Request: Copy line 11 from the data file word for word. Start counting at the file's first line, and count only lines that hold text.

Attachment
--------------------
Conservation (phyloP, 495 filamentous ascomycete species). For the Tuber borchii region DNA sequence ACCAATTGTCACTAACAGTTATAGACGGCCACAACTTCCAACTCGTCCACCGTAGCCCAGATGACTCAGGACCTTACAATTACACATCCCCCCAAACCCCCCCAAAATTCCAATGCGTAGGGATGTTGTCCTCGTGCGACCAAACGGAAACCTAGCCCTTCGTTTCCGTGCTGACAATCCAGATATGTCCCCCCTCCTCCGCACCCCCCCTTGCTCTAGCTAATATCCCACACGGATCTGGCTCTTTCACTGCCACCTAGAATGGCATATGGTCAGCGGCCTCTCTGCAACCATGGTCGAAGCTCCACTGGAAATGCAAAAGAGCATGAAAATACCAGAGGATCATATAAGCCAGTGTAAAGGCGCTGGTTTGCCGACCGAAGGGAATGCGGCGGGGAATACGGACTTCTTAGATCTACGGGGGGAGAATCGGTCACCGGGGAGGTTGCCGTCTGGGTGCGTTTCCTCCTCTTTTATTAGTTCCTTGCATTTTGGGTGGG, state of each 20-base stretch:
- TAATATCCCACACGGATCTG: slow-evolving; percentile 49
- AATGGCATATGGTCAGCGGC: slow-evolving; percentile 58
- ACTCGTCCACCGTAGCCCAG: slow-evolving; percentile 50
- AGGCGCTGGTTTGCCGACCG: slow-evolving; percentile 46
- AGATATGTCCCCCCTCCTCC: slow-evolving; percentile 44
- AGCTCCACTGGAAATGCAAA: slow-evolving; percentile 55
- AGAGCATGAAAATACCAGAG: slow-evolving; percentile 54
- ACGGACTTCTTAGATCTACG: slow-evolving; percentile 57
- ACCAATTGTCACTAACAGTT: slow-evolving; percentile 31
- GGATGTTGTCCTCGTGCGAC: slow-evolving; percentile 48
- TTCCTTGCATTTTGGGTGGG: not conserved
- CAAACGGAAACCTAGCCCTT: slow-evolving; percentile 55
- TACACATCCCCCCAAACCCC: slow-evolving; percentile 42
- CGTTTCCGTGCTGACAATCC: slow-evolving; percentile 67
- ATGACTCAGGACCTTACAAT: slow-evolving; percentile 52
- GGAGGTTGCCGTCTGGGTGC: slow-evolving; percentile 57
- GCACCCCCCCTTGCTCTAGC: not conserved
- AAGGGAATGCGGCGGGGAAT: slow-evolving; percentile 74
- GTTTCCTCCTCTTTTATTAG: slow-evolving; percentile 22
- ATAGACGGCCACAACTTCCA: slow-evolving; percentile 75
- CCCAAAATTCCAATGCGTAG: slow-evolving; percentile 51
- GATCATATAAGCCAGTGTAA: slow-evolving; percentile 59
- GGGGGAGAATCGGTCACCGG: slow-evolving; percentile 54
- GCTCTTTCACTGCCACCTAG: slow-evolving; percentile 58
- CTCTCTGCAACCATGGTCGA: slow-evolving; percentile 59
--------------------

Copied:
- GGATGTTGTCCTCGTGCGAC: slow-evolving; percentile 48